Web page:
Basic Information



Species                       : Fagopyrum esculentum Moench.

Local Name                : Phapar (Nep), Kuru (Lep).

Synonym                    :

Family                        : Polygonaceae.

Habitat                      : A herb, thrives well in a moist cool climate and a well-drained sandy soil.

Distribution                : Distributed to sub- tropical and temperate region.

Sikkim                         : Chungthang.

Out side                      : Kashmir, Khasi hills, Manipur, Nilgiris.

General                       : Central Europe and North Asia, cultivated in the Khasia Mountains, throughout the Himalaya and Western Tibet at elevations of

                                    2000- 12,000 ft and in the Nilgiris.

Morphological information

An annual herb, 3- 5 ft, high with alternate, hastate, acute leaves 1- 3 inches long; flowers in axillary or terminal cyrnes, pinkish white, fragrant, dimorphic and highly self-sterile; fruit a 3- cornered achene, 0.2- 0.4 inches long with keeled edges, varying in colour from silvery grey to brown or black.

Flowering                        : May-September .

Fruiting                           : October-December.

History                           :

Parts                              : Leaves, seeds, flowers.

Status                            : Cultivated, endangered in wild.


Kaempferol -3- rhamnosylglucoside, p- cumaroylquinic and feruloylquinic adds isolated from leaves (Z. Pflanzenphysiol. 1972, 68, 115; Chem. Abstr. 1973, 78, 26518 k); L -2- (2- furoyl) alkaline (I) isolated from seeds and its structure elucidated (Tetrahedron Lett. 1973, 37); two new amides- N5- (2 hydroxybenzyl)- all- 4- hydroxyglutamine (II) and N5- (4-hydroxybenzyl)- l-glutamine (III)- isolated from seeds (Agric. Biol. Chem. 1973, 37, 2749; Chem. Abstr. 1974, 80, 80077v); a new piperidine derivative- fagomine, m.p. 176 degree-  from seeds characterized as 3,4- dihydroxy- 2- hydroxymethylpiperidine (Agric. Biol. Chem. 1974, 38, 1111; Chem. Abstr. 1974, 81, 148445s); quercetin (0.0021), quercitrin (0.0047), hyperin (0.17) and rutin (0.0006%) isolated from seeds (Nippon Nogel Kagaku Kaishi 1975, 49, 53; Chem. Abstr. 1975, 83, 4922p).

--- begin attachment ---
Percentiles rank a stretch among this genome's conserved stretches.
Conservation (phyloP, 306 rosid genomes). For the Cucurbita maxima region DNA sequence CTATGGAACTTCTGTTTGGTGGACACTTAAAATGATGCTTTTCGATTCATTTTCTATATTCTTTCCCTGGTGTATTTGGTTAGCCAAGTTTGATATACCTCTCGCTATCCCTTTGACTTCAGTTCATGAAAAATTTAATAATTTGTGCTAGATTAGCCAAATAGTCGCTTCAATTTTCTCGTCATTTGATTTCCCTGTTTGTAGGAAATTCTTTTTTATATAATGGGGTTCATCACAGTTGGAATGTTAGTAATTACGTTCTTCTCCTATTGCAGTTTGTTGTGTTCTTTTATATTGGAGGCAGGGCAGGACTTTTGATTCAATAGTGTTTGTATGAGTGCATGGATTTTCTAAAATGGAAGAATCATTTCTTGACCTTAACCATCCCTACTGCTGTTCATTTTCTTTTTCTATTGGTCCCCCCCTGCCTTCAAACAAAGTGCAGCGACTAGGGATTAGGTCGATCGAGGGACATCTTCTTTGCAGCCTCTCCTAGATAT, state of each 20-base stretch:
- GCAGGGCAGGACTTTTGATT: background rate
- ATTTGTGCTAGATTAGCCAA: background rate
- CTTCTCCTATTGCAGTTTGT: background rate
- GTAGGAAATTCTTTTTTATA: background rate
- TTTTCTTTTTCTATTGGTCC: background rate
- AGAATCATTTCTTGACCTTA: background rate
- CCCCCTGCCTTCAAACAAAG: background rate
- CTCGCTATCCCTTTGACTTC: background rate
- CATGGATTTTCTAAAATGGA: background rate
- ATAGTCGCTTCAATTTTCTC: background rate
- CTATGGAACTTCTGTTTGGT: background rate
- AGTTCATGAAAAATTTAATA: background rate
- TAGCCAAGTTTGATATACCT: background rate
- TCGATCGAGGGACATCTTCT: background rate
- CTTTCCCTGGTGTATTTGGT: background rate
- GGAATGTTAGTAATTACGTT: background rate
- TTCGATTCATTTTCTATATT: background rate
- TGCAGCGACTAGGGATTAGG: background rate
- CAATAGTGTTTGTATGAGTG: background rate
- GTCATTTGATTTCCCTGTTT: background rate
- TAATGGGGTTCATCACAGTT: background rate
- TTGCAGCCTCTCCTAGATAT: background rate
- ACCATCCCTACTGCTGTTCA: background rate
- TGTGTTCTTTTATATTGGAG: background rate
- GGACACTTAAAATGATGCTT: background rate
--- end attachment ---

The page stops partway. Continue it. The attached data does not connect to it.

The plant is propagated by seeds. In northern India buckwheat is usually grown as a rainy season crop, sown in July and harvested in October. In Nilgiris it is generally sown in April and harvested in August. It is reported to be grown in some regions all the year round, except during the cold dry season, November-January.



The flour from the seeds is used in sprain, as an emollient and resolvent. Rutin from the plant is used in medicine in the treatment of increased capillary fragility with associated hypertension. It is useful in a variety of haemorrhagic conditions that includes certain types of purpura bleeding from the kidney, hereditary haemorrhagic telangiectasia and haemophillia. Rutin is administered orally in the form of tablets. The usual dosage is 20- 30 mg. Repeated 3 or 4 times daily for several weeks.



1. Anonymous. (1956). The Wealth of India (Vol. IV). Council of Scientific and Industrial Research, New Delhi. 1- 5.   

 2.  Kirtikar, K.R and Basu, B.D. (1994). Indian Medicinal Plants (Vol. 3). Bishen Singh Mahendra Pal Singh, Dehradun. 2106.

3. Progress Report of the Project "Studies on Medicinal Plants of Sikkim" (1998- 2001). State Council of Science and Technology for Sikkim